Business

Tax cupboard is bare, says consultants EY Item Club

George Osborne Image copyright AP
Image caption EY says the Chancellor, George Osborne, has little to give away in taxes this time

The EY Item Club is warning Chancellor George Osborne he will struggle to find any room for tax giveaways when he delivers this week's Autumn Statement.

The influential forecasting group says this year's growth forecast is likely to be raised by 0.25-0.5% but that will not be matched by higher tax receipts.

"The improvement in the public finances is in danger of not just stalling but going into reverse," EY says.

As a result, EY says Mr Osborne has "very limited room for manoeuvre".

The EY Item Club says the Office for Budget Responsibility (OBR) is likely to increase its 2.7% GDP growth forecast for this year by 0.25-0.50%.

The OBR's prediction now trails that of many other forecasters which have upgraded their outlook for growth to reflect the strengthening UK economy.

The International Monetary Fund is predicting 3.2% growth this year, the Bank of England 3.5% and the CBI 3%.

Weak

EY says that combined revenues from income tax, national insurance contributions and capital gains tax are expected to fall almost £9bn short of the OBR's March forecast in 2014-15.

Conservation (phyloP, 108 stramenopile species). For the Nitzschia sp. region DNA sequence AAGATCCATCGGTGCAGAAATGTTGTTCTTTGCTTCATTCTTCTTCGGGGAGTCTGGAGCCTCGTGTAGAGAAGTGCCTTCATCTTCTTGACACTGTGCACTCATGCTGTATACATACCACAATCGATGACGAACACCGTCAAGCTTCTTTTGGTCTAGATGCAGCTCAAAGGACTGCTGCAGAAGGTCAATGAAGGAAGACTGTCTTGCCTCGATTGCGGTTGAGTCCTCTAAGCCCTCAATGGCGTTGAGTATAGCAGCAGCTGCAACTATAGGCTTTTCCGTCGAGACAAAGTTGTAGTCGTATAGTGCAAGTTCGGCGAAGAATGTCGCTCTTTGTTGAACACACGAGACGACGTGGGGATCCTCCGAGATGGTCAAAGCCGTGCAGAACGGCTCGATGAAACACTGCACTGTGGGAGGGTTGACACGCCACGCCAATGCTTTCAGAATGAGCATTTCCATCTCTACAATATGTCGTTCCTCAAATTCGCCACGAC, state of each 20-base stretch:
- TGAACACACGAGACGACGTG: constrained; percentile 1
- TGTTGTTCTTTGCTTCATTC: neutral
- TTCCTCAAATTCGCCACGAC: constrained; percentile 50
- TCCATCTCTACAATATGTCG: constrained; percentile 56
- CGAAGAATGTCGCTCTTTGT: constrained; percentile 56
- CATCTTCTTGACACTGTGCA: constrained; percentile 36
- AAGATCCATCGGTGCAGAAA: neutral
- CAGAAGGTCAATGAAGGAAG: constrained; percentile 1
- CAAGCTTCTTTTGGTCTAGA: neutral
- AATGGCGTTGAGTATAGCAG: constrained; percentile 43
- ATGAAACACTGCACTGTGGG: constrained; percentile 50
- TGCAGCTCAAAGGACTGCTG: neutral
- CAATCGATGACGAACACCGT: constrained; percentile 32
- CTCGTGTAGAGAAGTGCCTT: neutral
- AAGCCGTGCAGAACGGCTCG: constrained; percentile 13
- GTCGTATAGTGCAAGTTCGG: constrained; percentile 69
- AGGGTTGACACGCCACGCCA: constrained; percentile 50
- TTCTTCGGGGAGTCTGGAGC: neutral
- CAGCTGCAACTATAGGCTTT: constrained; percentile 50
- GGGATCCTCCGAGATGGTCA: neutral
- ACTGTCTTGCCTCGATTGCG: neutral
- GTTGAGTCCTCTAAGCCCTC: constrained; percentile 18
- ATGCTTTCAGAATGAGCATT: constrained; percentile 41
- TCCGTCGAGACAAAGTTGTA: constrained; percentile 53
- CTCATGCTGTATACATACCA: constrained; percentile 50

Despite record levels of employment, income tax receipts have been weaker than expected, possibly because many new jobs are part time and low paid.

A slowing housing market has also meant a tailing off of income from stamp duty.

The forecast for Public Sector Net Borrowing (PSNB) for the same period is also expected to be revised up by £8bn to £95bn.

'Trumpet'

EY also expects borrowing forecasts for future years to be revised upwards, predicting the chancellor will deliver a surplus a year later than he originally planned, in 2019-20.

Martin Beck, senior economic advisor to the EY Item Club, says: "In recent Autumn Statements, the chancellor has been able to trumpet a series of upward revisions to the OBR's growth forecast as evidence that his economic plan is working. This time, that's where the good news is likely to end.

"The improvement in the public finances is in danger of not just stalling but going into reverse. With just five months to go it appears virtually impossible for the government to achieve the OBR's current forecast for borrowing in 2014-15."

Moderation

Image copyright PA

Meanwhile, manufacturers' organisation the EEF says UK manufacturers have enjoyed a "solid" end to the year with positive figures on output and orders continuing to feed through into investment and job creation.

But the manufacturing bosses' lobby group, whose report was put together with accountancy firm BDO, says manufacturers have moderated their outlook for growth next year.

It says global uncertainty, especially the weak performance of the eurozone, is contributing to a more cautious outlook in the short term.

The EEF's chief economist, Lee Hopley, said: "Despite some uncertainty ahead, the fact companies are maintaining their investment and hiring plans shows they have some optimism about prospects ahead. The chancellor can do his bit to back these plans by ensuring the business environment for companies planning to invest, recruit and get into new markets is a target for further action on Wednesday [in the Autumn Statement]."

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